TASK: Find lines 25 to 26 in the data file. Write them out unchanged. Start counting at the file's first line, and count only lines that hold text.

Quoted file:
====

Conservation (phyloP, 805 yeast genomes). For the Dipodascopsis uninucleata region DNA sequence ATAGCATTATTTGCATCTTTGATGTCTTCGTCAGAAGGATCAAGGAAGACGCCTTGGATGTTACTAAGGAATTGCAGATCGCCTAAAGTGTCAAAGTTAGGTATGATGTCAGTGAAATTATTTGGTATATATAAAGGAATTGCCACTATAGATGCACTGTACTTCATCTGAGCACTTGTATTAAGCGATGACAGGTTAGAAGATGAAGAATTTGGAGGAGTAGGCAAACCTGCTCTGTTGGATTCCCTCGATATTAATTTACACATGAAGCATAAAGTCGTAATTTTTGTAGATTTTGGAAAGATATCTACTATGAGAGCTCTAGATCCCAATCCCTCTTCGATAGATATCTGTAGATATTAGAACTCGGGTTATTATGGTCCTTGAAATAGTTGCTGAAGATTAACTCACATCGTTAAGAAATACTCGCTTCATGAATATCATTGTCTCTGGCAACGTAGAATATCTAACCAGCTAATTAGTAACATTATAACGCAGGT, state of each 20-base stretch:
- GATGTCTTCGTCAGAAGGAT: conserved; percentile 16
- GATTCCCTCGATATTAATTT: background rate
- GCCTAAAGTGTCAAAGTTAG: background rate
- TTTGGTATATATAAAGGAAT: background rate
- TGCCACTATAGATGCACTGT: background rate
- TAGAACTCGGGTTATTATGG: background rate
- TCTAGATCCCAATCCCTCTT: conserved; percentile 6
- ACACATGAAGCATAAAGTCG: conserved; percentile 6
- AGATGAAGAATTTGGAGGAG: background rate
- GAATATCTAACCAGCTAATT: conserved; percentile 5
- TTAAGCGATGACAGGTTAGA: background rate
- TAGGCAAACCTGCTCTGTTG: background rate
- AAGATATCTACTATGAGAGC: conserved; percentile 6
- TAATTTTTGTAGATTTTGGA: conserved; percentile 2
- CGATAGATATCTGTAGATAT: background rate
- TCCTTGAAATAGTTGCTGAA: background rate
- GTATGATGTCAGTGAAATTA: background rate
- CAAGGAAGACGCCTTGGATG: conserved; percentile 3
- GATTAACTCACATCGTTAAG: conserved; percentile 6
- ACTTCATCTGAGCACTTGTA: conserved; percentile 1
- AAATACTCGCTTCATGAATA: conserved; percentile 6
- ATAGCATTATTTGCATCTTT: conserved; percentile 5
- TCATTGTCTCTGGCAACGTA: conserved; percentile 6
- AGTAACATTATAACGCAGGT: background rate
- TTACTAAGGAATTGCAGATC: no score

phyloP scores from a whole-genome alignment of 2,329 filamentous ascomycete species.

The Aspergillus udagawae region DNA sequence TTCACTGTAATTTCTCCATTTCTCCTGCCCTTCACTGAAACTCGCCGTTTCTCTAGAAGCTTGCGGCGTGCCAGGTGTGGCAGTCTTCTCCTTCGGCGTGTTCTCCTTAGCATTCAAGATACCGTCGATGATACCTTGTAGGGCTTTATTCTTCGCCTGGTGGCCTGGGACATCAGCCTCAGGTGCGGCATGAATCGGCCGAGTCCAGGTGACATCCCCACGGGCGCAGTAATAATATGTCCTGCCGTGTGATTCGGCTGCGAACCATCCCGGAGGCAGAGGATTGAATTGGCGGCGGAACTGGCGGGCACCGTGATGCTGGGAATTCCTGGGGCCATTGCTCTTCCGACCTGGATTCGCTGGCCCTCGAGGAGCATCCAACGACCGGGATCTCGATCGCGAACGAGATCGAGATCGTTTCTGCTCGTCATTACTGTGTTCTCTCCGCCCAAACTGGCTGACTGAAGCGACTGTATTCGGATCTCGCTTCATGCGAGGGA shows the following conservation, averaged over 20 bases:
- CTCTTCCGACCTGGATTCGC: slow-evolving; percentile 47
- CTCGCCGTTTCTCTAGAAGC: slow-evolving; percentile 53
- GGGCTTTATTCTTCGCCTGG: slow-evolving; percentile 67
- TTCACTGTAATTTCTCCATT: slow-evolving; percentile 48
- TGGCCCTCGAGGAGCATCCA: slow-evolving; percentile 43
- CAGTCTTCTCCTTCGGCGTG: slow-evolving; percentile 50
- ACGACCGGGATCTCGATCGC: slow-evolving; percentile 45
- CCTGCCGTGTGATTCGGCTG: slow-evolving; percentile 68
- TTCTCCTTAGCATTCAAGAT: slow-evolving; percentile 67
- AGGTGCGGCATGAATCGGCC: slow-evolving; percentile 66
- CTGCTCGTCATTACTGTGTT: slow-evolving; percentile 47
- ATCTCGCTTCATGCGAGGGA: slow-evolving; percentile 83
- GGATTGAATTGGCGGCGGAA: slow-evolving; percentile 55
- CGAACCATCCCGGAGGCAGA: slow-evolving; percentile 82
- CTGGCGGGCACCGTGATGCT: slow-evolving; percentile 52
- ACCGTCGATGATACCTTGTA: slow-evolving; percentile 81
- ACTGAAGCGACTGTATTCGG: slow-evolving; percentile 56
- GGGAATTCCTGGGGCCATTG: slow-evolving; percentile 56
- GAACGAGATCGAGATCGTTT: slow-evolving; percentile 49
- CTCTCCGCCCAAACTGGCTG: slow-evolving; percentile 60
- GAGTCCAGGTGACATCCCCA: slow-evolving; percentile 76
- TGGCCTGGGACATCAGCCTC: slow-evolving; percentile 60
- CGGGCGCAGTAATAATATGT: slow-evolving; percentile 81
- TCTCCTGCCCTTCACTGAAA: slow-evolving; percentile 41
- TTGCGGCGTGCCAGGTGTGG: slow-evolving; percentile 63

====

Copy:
- AGTAACATTATAACGCAGGT: background rate
- TTACTAAGGAATTGCAGATC: no score